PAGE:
Anger in Bradford over portrayal of city on TV drama

Jerome Taylor
Monday 26 November 2007 01:00 GMT

Two new BBC dramas that highlight racial tensions in Bradford have come under fire from community leaders, who say the media persistently portrays their city in a negative light.

BBC 2 has commissioned a series of dramas and documentaries for its winter season under the title "White" , which the corporation says will explore why some white working-class people "feel under siege". But people in Bradford, which has already featured in dramas depicting racial tension, are incensed that their city will again be a backdrop in two of the dramas.

Ian Greenwood, leader of Bradford Council's Labour group, said: "I'm sick to death of the negative coverage Bradford gets. I wouldn't mind if the coverage was balanced but I never see the media reporting Bradford in a positive light. It seems that every time a TV crew want to depict racial violence in Britain they flock en masse to Bradford."

Many Muslims in Bradford were angered by the recent Channel 4 drama Britz, which told the story of a British-Asian brother and his fight to stop his sister becoming a suicide bomber. Most of the footage was shot in Leeds but the makers of Britz placed the Asian family in Bradford.

Bary Malik, president of the city's Ahmadiyya Muslim Association, said he could not understand why film-makers did not choose other cities. "There's nothing wrong with films that debate these issues but I can't help but feel disappointed that Bradford has been chosen again," he said.

"There are so many multicultural cities across the UK with large Asian communities, from Liverpool to London and Leeds, but still the film-makers keep coming to Bradford."

The BBC's first film, White Girl, written by the Brick Lane screenwriter Abi Morgan, tells the story of 11-year-old Leah who begins wearing hijab and attending her local mosque following her family's relocation to an entirely Muslim community in Bradford. Leah's story appears closely to resemble the true story of Ashleene Gallagher, a Bradford teenager who began visiting her local mosque and inadvertently became a rallying call for far-right groups in the area.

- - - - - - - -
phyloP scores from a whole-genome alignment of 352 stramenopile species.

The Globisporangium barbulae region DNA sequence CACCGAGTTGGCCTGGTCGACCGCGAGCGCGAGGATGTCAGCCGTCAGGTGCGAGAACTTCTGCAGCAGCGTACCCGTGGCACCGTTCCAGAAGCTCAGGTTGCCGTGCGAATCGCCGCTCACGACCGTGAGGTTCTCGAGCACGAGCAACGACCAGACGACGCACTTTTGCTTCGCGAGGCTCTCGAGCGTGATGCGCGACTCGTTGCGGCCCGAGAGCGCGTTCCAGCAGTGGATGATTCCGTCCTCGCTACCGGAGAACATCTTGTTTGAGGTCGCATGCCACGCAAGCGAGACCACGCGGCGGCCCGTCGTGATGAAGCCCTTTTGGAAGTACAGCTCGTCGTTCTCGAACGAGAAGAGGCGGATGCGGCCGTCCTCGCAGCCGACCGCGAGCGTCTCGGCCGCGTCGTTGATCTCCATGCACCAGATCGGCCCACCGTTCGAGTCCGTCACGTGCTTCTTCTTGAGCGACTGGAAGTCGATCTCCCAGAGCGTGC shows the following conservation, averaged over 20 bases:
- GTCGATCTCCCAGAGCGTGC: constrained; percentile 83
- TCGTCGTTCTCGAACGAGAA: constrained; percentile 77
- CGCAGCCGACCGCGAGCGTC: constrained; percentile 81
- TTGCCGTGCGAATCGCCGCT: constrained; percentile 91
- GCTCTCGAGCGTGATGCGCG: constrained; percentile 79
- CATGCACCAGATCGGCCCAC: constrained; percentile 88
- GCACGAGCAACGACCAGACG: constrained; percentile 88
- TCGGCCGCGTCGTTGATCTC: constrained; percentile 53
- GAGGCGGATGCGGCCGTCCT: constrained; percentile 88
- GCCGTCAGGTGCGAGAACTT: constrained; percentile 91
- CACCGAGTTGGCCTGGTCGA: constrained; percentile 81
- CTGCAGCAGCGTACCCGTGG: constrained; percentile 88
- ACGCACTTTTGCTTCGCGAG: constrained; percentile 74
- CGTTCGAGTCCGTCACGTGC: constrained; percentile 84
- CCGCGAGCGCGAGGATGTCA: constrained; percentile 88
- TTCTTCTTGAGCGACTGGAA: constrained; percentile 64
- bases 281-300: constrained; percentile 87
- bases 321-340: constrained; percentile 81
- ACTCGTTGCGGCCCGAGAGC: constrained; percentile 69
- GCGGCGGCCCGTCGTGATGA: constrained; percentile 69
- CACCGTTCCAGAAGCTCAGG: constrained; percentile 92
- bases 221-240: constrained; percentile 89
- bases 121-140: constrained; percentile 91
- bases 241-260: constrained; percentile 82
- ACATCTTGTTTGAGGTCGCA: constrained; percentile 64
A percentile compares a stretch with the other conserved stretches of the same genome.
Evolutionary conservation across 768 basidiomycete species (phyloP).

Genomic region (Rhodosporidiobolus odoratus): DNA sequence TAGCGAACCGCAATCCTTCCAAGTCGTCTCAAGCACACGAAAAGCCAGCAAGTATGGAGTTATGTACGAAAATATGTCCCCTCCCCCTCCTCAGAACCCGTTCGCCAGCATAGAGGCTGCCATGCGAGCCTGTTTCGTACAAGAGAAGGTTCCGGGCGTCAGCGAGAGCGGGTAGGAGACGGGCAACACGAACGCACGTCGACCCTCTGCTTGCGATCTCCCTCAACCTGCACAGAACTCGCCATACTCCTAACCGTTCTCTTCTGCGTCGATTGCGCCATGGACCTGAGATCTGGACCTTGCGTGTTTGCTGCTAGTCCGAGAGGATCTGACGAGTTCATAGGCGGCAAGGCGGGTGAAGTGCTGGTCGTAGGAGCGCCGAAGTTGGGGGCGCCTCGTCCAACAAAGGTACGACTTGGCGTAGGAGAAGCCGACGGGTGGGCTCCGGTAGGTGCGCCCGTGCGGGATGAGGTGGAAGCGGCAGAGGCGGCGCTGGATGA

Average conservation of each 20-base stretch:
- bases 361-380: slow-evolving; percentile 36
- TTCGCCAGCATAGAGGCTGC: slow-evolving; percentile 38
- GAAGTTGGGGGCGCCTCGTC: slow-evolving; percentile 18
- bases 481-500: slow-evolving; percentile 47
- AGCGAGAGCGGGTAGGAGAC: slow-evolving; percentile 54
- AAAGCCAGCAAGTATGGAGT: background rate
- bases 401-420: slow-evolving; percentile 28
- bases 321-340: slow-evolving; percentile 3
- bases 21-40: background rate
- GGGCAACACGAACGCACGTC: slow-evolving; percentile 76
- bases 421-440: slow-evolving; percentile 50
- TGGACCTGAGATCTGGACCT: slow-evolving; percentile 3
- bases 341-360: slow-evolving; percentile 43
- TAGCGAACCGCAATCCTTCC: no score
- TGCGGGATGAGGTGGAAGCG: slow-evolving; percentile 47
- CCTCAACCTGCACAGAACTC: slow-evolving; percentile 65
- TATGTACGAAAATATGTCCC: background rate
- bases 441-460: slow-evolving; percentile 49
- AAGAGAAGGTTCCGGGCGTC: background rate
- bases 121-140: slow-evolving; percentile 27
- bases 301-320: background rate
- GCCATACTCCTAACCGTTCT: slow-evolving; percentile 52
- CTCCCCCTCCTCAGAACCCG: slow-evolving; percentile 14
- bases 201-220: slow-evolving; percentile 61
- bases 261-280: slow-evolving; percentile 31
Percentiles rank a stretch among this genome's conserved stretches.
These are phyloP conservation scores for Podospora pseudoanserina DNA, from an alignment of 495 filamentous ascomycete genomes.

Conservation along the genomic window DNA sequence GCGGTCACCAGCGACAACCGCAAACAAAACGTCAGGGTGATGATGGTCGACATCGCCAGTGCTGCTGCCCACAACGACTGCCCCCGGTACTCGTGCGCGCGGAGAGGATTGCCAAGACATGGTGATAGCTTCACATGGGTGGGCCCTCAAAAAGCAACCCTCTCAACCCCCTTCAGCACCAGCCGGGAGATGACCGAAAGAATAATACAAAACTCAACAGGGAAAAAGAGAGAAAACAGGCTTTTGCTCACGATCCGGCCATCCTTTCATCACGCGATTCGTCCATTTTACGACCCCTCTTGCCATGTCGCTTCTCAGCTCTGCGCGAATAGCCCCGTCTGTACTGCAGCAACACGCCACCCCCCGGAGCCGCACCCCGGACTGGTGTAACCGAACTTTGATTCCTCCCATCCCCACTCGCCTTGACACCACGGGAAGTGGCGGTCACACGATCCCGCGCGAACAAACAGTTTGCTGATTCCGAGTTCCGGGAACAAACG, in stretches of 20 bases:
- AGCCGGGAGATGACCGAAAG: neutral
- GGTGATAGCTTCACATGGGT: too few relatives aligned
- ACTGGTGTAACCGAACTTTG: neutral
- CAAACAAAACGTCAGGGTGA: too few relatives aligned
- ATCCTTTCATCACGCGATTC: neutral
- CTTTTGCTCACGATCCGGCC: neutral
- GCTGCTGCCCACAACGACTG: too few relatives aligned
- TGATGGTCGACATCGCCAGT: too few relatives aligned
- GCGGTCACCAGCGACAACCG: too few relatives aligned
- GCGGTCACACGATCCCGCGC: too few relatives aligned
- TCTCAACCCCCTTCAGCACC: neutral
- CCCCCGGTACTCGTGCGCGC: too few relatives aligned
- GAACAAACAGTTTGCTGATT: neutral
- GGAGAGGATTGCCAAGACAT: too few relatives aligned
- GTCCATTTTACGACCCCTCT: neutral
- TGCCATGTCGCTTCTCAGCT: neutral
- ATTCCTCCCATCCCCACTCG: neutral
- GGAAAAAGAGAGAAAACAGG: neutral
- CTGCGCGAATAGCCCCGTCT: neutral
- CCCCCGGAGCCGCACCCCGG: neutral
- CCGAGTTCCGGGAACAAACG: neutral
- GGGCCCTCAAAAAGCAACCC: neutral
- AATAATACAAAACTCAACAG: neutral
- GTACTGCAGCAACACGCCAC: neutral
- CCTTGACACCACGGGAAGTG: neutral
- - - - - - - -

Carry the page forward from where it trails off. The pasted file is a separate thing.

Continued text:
The second film, Last Orders, calls itself the story of an "embattled" working men's club in Wibsey, a predominantly white suburb.

In 2001, Bradford was the scene of the worst race riots Britain had seen for 20 years but the city has since worked hard to improve inter-community relations and shed its negative image.

A BBC spokesperson: "The White season is looking at why some white working-class people feel marginalised in their community. It is a debate that is raging in the media, among politicians, community leaders and our audiences and therefore it is timely to shine the light on some of the communities and issues involved."

Film set for racial drama

* Britz A fictional drama also directed by Peter Kosminsky, it tells the story of a Muslim brother and sister yanked in opposite directions by their feelings over the way Muslims are treated in Britain. While the brother joins MI5 to fight extremism, the sister becomes a suicide bomber. Shot in Leeds, but the story was set in Bradford

* Bradford Riots Drama based on the 2001 riots from the point of view of a group of angry Asian youths and the effects of the riots on their families. More than 100 Asian youths were convicted for involvement and the majority handed themselves in to the police.

* The Last White Kids Channel 4 documentary that followed the story of the teenager Ashleene Gallagher who began attending her local mosque in Manningham, Bradford, and won the approval of the imam there with her ability to memorise passages from the Koran.

* Edge of the City Channel 4 documentary on Bradford's social services in which one of the stories controversially followed authorities and parents trying to stop groups of predominantly Asian men grooming girls as young as 11 for sex. The BNP based an election broadcast on the film.

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